Rules of grammar are good and important. They are good because they act as a guide; they are important because they provide us a way to communicate with each other so that we understand what each participant to a conversation is trying to convey.
The flipside is that grammar rules are also bad. They allow a “noted and respected” language commentator to “definitively” determine (or should it be “to determine ‘definitively'”?) what is and is not acceptable grammar. To some authors, editors, and grammarians, the rules are rigid and unyielding. Cite the rule and follow it — or else! Alas, the rules are really like clothing — fashionable today, unfashionable tomorrow.
This is such a tale — a tale of the bad side of the “rules” of grammar; the dark side, if you will. This is the tale of splitting the infinitive!
We all know modern English’s most famous split infinitive: “To boldly go where no man has gone before.” Granted, that is not the entire sentence or paragraph (which was: “Space: the final frontier. These are the voyages of the starship Enterprise. Its five-year mission: to explore strange new worlds, to seek out new life and new civilizations, to boldly go where no man has gone before.”) as spoken by William Shatner at the beginning of virtually all of the original Star Trek television series, yet it is the phrase to which most of us turn when we want to justify splitting infinitives.
We need not rely on that quote to justify splitting infinitives. In fact, it is those who oppose ever splitting infinitives, or who believe it can be done in exceptional circumstances only, such as in the above quote, who have the tougher road to travel.
English has been a language of split infinitives since at least the early 1300s. For hundreds of years, no complaint was heard, not a grammarian rose in opposition, until the mid to late 1800s. Suddenly, English needed to be raised from its common roots to the heights of perceived linguistic nobility. After all, England and English were conquering the world — the sun never set on the British Empire — and what good was it to be a conqueror if one’s language was barbaric. Okay, I admit that I really don’t know that this is the reason, but it is as good a tale as any, because otherwise there really is little reason for the sudden change in what is and is not kosher grammar.
The change did come about, however, as grammarians began to identify English with what they considered the epitome of language: Latin. Latin was a “pure” language, especially compared to English. If there ever was a born bastard, its name is English. Unlike Latin, which was reluctant to adopt and incorporate other languages, English had no pretensions of nobility or pure blood; English was (and is) a working language that will adopt and incorporate words from anywhere. It is malleable. Unlike Latin, which was stiff and which is now dead, English is flexible and living. Like how it is said in Russian? No problem, English will make it its own. We use vodka, for example, as if it was always an English word. English is an aberration; just ask the French Academy of Language (L’Académie française), which strives to preserve a “pure” French language.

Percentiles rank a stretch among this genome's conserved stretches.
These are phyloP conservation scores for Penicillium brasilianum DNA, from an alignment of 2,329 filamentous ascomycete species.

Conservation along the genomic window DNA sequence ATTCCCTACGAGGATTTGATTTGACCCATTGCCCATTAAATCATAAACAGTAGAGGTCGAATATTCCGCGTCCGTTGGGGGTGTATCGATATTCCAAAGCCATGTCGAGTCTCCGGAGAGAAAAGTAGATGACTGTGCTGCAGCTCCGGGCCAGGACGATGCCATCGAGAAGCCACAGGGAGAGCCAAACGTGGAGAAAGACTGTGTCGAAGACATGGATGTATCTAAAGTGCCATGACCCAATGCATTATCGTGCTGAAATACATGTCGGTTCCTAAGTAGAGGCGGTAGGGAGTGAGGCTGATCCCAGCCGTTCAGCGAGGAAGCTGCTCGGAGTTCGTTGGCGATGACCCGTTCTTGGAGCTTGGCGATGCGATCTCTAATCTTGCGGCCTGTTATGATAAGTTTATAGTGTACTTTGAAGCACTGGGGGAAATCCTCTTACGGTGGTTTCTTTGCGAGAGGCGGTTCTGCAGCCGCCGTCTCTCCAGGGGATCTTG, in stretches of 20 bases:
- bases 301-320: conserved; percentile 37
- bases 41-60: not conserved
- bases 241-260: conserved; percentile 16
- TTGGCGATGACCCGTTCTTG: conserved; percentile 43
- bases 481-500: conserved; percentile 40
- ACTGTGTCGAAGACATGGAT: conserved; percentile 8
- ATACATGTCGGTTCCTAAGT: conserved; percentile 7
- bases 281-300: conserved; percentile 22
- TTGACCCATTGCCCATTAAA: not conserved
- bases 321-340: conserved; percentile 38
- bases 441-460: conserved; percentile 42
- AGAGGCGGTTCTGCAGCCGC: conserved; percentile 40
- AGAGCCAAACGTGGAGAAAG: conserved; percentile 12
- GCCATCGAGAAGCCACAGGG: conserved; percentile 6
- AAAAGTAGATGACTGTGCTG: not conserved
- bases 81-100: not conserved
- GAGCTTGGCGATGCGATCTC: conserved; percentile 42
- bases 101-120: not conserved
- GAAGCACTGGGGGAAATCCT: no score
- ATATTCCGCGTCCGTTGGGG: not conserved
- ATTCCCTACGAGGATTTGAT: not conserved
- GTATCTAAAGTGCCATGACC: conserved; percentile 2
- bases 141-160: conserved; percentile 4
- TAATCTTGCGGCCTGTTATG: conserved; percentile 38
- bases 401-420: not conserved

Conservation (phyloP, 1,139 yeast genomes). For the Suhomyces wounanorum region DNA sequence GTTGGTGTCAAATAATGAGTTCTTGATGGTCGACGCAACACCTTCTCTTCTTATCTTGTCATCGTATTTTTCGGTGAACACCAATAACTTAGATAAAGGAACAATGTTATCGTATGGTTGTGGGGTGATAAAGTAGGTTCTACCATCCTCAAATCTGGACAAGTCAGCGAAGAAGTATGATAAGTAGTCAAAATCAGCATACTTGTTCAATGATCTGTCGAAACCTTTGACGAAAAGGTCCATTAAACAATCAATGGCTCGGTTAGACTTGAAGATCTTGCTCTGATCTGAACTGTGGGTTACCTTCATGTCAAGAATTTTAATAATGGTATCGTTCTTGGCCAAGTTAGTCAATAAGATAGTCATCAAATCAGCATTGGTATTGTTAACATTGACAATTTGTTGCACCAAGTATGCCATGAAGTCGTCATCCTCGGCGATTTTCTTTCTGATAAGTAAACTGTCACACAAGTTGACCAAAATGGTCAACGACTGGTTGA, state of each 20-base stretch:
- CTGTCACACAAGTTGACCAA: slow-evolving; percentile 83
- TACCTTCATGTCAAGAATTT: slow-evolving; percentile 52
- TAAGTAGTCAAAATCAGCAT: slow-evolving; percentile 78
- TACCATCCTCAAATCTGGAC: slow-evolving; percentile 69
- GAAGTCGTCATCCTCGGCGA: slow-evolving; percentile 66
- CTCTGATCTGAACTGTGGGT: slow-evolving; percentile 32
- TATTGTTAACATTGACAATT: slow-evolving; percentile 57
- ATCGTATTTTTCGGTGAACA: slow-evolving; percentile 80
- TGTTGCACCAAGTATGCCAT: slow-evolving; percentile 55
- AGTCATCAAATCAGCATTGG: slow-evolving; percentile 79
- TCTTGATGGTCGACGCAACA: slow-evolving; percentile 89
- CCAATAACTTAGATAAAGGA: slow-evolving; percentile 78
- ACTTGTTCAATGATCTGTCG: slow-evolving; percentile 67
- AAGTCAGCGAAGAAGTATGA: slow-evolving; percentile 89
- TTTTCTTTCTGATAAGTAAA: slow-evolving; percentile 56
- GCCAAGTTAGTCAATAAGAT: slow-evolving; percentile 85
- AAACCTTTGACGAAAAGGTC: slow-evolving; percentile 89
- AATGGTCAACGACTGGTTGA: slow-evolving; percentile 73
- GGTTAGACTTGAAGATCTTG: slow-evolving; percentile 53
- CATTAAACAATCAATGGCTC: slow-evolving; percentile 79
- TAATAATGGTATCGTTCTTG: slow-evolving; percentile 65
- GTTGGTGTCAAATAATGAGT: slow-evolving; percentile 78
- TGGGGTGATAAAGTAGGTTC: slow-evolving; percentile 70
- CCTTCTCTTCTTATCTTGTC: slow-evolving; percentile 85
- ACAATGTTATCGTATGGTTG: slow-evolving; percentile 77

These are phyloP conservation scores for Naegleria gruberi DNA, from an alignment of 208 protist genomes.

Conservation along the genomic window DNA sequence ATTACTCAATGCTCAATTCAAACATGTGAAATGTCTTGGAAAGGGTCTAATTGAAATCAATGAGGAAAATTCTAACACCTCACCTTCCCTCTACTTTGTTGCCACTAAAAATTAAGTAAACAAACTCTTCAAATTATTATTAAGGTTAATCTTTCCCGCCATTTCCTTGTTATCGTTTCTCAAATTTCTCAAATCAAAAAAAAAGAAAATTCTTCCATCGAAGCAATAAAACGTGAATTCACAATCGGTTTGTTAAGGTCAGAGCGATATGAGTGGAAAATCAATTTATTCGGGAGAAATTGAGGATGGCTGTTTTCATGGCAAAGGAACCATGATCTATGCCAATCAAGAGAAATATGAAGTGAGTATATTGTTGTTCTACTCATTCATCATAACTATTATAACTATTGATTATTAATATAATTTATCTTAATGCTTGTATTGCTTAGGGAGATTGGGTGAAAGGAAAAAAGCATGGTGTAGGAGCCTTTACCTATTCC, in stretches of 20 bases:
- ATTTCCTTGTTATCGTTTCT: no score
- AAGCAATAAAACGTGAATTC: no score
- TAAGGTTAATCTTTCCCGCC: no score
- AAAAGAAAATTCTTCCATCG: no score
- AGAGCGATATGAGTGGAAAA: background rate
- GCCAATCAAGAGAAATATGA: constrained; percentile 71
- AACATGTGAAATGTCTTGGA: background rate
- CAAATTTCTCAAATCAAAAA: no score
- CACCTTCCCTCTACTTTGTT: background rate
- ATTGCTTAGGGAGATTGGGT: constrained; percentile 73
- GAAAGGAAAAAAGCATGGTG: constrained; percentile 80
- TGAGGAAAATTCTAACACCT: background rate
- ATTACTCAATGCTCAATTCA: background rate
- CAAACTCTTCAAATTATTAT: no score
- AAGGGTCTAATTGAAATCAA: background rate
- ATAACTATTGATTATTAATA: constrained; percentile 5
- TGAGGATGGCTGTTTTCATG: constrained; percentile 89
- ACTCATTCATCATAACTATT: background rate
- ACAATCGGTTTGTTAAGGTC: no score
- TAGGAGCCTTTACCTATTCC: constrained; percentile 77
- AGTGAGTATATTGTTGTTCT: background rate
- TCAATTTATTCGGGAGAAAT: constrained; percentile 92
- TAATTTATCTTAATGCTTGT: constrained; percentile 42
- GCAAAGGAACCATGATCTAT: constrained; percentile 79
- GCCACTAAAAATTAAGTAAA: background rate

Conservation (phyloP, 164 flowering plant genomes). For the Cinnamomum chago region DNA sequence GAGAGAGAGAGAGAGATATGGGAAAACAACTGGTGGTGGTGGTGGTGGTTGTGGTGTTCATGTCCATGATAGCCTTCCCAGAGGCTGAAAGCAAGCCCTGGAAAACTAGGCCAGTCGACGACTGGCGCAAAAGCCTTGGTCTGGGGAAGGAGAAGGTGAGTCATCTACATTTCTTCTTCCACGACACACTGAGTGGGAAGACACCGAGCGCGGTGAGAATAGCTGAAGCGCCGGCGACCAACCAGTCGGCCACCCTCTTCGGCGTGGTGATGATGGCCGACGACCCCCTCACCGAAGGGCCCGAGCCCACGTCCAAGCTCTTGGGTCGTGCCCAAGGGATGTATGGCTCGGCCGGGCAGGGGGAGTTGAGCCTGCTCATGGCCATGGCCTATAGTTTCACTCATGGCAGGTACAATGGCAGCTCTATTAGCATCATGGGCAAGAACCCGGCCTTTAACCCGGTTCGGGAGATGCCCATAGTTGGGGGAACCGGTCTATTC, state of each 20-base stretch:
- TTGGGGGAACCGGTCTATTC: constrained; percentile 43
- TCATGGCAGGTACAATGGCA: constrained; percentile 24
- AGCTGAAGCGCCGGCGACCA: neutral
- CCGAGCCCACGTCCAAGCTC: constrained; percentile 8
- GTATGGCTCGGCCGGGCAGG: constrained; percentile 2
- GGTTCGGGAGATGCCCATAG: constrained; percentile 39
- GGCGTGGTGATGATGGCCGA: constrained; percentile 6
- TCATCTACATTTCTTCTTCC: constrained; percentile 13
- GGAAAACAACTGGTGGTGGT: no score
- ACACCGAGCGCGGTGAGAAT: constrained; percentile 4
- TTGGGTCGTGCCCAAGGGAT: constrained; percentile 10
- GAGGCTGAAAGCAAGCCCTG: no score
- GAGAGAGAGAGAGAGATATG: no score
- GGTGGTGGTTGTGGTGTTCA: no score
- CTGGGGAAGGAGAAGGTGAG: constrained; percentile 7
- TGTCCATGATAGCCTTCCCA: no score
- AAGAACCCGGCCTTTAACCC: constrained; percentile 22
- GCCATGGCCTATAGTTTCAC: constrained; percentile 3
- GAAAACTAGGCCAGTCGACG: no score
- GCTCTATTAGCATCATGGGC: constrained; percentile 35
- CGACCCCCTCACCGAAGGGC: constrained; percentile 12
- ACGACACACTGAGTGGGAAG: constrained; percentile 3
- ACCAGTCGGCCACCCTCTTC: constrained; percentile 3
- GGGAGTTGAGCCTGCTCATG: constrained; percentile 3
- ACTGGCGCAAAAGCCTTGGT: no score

The prohibition against splitting infinitives came about in the late 1800s as grammarians increasingly tried to equate English with one of its many forebears — Latin. Grammarians tried to apply Latin’s rules of construction to English, causing consternation for generations of school children. The application of Latin construction rules to a language as unstructured as English was (and is) problematic at best, impossible at worst. But fashion is fashion and if one wants to be king of one’s niche in the world, one must be fashionable.
Consequently, once the rule against splitting infinitives gained some traction, many of the leading grammarians jumped on the bandwagon. One’s reputation as a grammarian was at stake and fashion leads by the nose.
Unfortunately for the grammarians, the mass of English speakers and writers are resilient and reluctant to give up what sounds good — and what conveys the proper message — and so although we often cite the rule against splitting infinitives, we give it the honor it deserves by ignoring it. As Bryan Garner writes (Garner’s Modern American Usage, 2009, p. 767): “Although few armchair grammarians seem to know it, some split infinitives are regarded as perfectly proper.” I would go a step farther and say that split infinitives are proper unless they might cause a miscommunication.
This is an important symbolic issue. Too many editors and writers are adamant that one never splits an infinitive. (There is also the problem of recognizing when an infinitive is being split, but that is a tale for another day.) These editors and writers are correct — if they are writing in Latin. If they are writing in English, infinitives are more often split than not, and correctly so. English does not adopt the grammar rules of French or German simply because it has incorporated words from those languages in its lexicon. Similarly, it does not — and should not — be hamstrung by construction rules of a dead language, especially in light of how many non-Latin-origin words make up the living, flexible potpourri language we call English.
A good author and a good, professional editor will be guided by the fundamental question of grammar: Does the construction facilitate understanding or misunderstanding? Professional editors need to think of split infinitives in much the same light as they should think about commas: to use Lynne Truss’ example, is it “eats, shoots, and leaves,” or “eats shoots and leaves,” or “eats, shoots and leaves,” or “eats shoots, and leaves”?
We need to boldly go where English has been before and accept split infinitives as the norm.